“My future [at UConn] was probably a couple years and not more than that,” he recalls. “But UConn is a wonderful university in a beautiful part of the country with amazing colleagues and above all, really interested, passionate students. I couldn’t ask for more in life.”

Forty years later, he’s still a Husky. And he doesn’t mind reflecting on his extensive career that led him to the Deanery.

Kazerounian—renowned worldwide for his significant contributions to kinematics, robotics, gear systems, and protein-based nano mechanical devices, “embodies the spirit of a quintessential systems builder, a trait evident in everything that he does,” Ilies says. “From courses that push out-of-the-box thinking to his pioneering multidisciplinary research focused on understanding and predicting protein motions using tools from theoretical kinematics, his collaborative approach extends to research, scholarship, student and faculty mentorship, and leadership. In fact, his systems thinking approach has been on clear display as a leader of the College of Engineering, where he has empowered the collective to produce, create, and execute compelling visions for UConn Engineering.”

After teaching mechanical engineering for 10 years, Kazerounian began a 30-year path in leadership roles. He spent four years as group chairman for Design, Manufacturing, and Systems faculty in Mechanical Engineering; two years as associate dean for research and outreach and director of the Advanced Technology Institute (ATI); one year as director of graduate studies in mechanical engineering; another four years as group chairman for Design, Manufacturing, and Systems faculty; three years as associate dean for research and strategic initiatives; and then in June 2012, he became dean of the present College of Engineering.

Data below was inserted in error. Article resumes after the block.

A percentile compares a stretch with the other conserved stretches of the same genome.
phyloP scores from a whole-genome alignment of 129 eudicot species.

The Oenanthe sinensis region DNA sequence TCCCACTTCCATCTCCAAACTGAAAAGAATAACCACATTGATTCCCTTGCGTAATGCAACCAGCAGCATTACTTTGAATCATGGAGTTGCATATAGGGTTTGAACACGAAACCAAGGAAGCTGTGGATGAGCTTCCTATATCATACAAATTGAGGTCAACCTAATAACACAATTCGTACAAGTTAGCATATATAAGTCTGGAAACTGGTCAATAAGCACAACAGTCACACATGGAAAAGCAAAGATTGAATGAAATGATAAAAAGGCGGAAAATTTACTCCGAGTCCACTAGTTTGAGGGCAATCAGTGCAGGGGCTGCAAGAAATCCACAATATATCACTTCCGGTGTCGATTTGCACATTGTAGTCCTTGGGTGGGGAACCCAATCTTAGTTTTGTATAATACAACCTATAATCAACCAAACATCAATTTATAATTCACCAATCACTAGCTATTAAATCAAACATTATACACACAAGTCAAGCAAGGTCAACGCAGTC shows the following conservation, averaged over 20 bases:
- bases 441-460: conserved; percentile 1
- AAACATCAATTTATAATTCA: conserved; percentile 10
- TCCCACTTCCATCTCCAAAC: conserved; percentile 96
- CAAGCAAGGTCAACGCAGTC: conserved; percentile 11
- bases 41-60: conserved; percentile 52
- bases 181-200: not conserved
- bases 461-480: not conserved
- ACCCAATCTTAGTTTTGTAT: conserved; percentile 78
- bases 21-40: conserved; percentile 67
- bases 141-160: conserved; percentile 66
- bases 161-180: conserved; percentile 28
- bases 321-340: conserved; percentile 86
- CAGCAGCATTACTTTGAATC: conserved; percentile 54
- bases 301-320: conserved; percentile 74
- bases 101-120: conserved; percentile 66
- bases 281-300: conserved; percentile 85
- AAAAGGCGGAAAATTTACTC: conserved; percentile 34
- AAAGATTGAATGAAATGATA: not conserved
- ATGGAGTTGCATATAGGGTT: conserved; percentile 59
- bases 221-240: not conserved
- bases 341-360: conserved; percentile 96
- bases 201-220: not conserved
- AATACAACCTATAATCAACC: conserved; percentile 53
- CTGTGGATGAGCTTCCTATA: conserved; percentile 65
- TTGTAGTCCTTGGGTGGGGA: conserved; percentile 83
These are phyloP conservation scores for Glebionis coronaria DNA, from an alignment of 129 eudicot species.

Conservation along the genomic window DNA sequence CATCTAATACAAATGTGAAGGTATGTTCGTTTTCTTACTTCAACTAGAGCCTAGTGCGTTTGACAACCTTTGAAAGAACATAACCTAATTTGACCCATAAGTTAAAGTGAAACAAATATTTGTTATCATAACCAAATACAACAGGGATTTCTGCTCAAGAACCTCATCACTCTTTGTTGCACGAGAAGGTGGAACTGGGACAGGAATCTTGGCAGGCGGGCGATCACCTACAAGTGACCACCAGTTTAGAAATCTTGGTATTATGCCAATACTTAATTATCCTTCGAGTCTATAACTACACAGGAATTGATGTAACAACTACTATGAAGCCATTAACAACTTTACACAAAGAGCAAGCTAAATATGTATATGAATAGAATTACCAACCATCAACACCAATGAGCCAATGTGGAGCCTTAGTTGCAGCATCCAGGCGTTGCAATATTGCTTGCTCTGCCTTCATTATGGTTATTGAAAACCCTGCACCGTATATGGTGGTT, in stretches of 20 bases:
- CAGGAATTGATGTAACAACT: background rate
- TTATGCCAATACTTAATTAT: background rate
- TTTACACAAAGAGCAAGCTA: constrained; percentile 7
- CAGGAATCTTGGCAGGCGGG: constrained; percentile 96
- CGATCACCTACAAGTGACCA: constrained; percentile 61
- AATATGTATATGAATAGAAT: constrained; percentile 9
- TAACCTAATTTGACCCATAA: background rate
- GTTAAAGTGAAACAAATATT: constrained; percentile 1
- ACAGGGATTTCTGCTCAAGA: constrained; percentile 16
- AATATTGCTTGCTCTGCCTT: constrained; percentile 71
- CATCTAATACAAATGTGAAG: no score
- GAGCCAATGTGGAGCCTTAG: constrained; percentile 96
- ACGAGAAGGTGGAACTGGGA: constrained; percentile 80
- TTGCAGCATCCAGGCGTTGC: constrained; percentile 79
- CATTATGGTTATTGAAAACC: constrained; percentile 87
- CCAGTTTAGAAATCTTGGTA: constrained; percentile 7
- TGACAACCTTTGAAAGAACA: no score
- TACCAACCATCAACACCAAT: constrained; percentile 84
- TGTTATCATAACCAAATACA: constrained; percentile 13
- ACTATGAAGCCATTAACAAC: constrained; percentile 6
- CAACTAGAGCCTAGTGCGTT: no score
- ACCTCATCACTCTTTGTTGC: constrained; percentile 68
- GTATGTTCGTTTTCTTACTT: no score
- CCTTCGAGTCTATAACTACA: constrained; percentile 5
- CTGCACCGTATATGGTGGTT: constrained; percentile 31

Outside of his work as dean, Kazem is a member of the Connecticut Academy of Science and Engineering (CASE), a fellow of the American Society for Mechanical Engineers (ASME), and a fellow of the American Institute for Medical and Biological Engineering. He has also been a consultant on the design of consumer products to OSIM International in Singapore, a consultant on gear systems dynamics to Pratt & Whitney and a consultant on ultra-precision, high-speed automation systems to the Singapore Productivity and Standards Board.

For ASME, he’s chaired the Design Division Executive Committee and several major national and international conferences and technical committees. He has served on the editorial boards of the ASME Applied Mechanics Review and ASME Journal of Medical Devices and was associate editor of the ASME Journal of Mechanical Design and the Journal of Mechanisms and Machine Theory. In 2006, he received the ASME Design Division Mechanisms and Robotics Award—a lifetime achievement award—in recognition of cumulative contributions to the field of mechanisms design and theory.

And during all this time, he continuously worked alongside students, mentoring them—“hundreds of them, but who’s counting,” he says — on their educational journey in engineering.

Kazem’s Commitment Continues

Dean Kazem Kazerounian is a professional classical guitarist
Dean Kazem Kazerounian is a professional classical guitarist. (UConn Photo)

As Kazerounian prepares to leave his prestigious position, the Office of the Provost is already looking for the next dean of the College of Engineering. A search committee, made up of faculty, directors, industry leaders, and one undergraduate student, is hosting final interviews this month. More information on the candidates is on the Academic Leader Searches website.

Without the rigorous role of dean, Kazerounian is looking forward to spending more time with his grandchildren and exploring his other passion in life—music. As far back as his teenage years, Kazerounian enjoyed playing classical guitar, and even performed professionally. “I was very serious about it then, and I had to choose between teaching classical guitar or engineering after college.” (Watch a short video of Kazem playing a guitar in this UConn Foundation conversation video.)

One thing is for sure: Kazerounian will remain dedicated to the College of Engineering.

“As long as my health allows, I want to continue supporting the students and the college,” he says. “And retirement? I haven’t thought about that yet. I’ll probably start thinking about it when I’m 97.”